The Hales Puzzle collection - I am honoured
She won't let it be on display!
One of my greatest puzzle friendships has been with Shane, who initially contacted me to discuss the blog, collecting and solving puzzles and over a period I discovered that he was a Master woodworker (with a certificate too!) and I sort of encouraged him to turn some of his ideas into a real puzzle. It started slowly but Hales Puzzles was established and his work is now highly sought after. In fact, his work now stands on display on the sideboard of my dining room with huge pride (although that hideous dirty case from the Pentagon has been put in the loft on pains of another Whack Ouch!).

I have always hoped that someone else would do what Shane has done so generously but because puzzle design and production is so difficult, it could not happen frequently. Steve Miller sent me his Spam puzzle last week and I investigated it with trepidation - it had a curious smell of burnt wood which luckily was not from some explosive that he had set up but actually came from laser cut and engraved wood. The Spam puzzle will prove to me an absolutely horrific challenge for even the most ardent of packing puzzle fans - thank heavens I didn't just up-end the tin and shake it all out. It would probably be a pile of sticks forever more. I think even Dave Holt (THE metagrobologist) who adores packing puzzles might even be stumped by it!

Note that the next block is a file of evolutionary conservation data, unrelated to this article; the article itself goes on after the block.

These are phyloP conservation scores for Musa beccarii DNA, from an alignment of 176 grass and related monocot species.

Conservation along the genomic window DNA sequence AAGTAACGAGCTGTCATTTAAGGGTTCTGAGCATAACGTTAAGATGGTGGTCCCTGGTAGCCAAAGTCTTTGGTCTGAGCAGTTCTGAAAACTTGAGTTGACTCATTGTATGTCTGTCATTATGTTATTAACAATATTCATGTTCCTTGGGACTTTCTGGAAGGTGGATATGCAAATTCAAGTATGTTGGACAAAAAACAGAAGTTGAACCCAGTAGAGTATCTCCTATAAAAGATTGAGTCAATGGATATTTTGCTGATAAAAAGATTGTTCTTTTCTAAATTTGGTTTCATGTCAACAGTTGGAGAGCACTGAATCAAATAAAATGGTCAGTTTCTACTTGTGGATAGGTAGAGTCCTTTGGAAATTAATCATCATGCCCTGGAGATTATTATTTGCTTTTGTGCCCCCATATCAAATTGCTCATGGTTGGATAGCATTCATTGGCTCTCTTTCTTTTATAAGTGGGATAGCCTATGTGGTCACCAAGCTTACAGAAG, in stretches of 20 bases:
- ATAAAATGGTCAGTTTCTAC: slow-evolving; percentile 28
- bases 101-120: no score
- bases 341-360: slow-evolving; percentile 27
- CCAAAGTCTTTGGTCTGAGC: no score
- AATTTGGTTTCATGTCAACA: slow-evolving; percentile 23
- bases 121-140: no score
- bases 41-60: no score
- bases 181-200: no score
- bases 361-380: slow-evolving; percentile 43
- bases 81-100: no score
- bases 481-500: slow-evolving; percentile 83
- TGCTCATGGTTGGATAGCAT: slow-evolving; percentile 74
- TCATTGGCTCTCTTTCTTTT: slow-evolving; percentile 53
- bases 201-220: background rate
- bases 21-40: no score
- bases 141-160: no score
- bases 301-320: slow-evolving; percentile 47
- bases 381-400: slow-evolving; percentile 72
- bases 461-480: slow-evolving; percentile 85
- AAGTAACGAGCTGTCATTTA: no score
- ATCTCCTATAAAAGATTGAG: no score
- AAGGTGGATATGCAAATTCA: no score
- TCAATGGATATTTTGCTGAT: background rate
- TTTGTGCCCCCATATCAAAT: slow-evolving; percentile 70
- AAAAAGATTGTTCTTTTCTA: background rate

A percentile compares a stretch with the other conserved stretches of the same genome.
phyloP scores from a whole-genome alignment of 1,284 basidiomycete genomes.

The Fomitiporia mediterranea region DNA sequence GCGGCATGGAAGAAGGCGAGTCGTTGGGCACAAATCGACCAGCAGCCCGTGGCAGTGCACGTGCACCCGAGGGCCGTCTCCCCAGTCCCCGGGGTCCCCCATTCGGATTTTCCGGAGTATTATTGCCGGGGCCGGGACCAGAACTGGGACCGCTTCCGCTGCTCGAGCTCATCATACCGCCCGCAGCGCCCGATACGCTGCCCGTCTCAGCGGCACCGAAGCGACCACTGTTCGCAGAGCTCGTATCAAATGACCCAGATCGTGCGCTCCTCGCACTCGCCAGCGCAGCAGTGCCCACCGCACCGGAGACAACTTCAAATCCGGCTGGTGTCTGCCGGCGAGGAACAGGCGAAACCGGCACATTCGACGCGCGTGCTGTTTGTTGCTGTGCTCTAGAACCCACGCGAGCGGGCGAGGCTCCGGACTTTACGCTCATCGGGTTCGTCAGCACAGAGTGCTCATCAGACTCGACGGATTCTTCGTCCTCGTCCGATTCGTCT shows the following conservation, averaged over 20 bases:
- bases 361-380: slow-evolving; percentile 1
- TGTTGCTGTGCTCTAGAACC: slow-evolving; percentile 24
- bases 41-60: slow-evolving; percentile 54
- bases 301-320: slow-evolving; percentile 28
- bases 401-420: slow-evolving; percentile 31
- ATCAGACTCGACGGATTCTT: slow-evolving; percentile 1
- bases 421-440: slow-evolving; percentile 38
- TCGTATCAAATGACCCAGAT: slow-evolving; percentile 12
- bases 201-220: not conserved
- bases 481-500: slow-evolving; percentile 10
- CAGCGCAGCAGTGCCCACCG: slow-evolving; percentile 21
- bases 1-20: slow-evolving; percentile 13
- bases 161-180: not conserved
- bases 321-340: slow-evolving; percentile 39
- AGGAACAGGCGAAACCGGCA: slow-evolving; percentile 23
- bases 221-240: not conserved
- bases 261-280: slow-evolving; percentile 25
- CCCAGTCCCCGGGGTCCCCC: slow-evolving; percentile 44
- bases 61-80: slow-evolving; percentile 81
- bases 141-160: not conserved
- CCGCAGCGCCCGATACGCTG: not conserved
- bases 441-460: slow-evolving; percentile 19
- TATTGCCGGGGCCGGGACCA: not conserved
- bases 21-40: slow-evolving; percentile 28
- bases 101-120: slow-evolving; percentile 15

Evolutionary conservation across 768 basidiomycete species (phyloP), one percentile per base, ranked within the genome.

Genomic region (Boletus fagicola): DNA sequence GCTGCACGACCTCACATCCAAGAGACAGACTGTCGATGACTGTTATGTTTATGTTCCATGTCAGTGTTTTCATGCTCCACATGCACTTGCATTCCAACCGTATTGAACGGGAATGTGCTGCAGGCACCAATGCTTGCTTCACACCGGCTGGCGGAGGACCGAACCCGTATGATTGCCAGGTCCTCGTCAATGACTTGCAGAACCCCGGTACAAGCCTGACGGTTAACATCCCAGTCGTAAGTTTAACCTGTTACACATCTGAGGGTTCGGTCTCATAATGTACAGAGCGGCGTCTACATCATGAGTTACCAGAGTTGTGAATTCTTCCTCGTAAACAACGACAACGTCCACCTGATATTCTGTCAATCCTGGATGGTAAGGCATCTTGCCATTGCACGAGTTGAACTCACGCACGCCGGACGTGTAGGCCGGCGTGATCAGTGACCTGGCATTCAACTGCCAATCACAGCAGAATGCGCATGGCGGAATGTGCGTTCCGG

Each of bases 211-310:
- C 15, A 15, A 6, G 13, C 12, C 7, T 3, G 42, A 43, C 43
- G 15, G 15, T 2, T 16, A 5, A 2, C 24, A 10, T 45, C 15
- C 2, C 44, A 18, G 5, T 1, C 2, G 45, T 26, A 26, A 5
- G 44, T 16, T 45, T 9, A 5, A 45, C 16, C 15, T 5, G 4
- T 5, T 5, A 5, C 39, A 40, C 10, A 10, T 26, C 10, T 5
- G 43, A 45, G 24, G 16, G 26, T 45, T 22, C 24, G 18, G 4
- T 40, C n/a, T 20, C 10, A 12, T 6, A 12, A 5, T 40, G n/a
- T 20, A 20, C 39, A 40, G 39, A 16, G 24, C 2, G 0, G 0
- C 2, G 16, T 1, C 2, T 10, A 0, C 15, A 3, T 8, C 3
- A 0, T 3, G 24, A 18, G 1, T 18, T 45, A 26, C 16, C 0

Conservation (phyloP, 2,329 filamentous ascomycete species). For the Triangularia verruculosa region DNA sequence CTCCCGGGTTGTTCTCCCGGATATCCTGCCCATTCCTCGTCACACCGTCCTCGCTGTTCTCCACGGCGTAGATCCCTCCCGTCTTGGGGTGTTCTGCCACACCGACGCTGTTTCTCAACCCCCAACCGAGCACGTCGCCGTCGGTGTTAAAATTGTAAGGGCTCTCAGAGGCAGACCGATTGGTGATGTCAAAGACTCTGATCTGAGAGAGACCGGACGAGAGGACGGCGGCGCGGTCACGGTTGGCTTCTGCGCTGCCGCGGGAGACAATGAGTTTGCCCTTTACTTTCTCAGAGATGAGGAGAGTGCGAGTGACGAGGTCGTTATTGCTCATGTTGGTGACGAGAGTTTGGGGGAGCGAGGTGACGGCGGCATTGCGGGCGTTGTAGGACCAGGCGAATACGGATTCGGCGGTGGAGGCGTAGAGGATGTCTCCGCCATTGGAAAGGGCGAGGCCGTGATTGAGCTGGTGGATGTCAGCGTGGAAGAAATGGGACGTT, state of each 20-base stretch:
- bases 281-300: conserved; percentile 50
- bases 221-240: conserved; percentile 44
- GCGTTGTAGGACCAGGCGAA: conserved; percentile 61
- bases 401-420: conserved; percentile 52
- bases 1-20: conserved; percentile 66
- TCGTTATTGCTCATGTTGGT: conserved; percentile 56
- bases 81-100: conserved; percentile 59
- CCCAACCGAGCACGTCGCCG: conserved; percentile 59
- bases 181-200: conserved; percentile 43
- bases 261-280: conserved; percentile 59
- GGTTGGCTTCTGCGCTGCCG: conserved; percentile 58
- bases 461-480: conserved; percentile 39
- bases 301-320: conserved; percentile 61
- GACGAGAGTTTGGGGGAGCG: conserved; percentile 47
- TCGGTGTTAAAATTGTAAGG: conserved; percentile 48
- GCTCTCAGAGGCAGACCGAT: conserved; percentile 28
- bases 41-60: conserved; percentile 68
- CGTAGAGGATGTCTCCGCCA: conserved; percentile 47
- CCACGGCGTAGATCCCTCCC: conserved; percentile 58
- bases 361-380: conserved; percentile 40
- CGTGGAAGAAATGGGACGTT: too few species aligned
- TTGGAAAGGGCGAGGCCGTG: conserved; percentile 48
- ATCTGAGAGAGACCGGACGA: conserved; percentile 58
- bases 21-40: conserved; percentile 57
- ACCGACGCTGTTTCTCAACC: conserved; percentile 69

What is so tough about it?  Remember that Steve is an evil genius! At the top of the tin I have removed the title spam and you see just the top puzzling layer - each layer is about 5 mm thick! Just look at this:

Just one layer!
Now imagine upending a tin containing 15 layers! Each with a different way of dissecting a slice of "spam" up into many pieces with many different orientations and shapes, some of which are very small! Yet again, thank heavens I didn't up-end the tin! Phew! Have a look at my New Additions page to get a view of true horror!

2 Piece cube
Solved!
Earlier this year I was contacted by a new designer called Carsten Elsäßer from Germany who wanted to gift me a new design of his so that I could play with it and review it for him. At that time I had no real expectations of quality from him and was absolutely amazed when the Two Piece Cube arrived. Not only was it simply gorgeous, but it turned out to be a really clever puzzle with a nice Aha! moment. Then, when it came to the second and third challenges it revealed itself to be a truly elegant idea. I took this to the last Midlands Puzzle Party and a few people attempted it. What amazed me most was when the Puzzle solving machine that is Louis Coolen sat down and played with it. Of course he solved it! But he had a big smile on his face when he realised the nuances of what is required. Approval from Louis is a VERY big thing - he really appreciates elegance.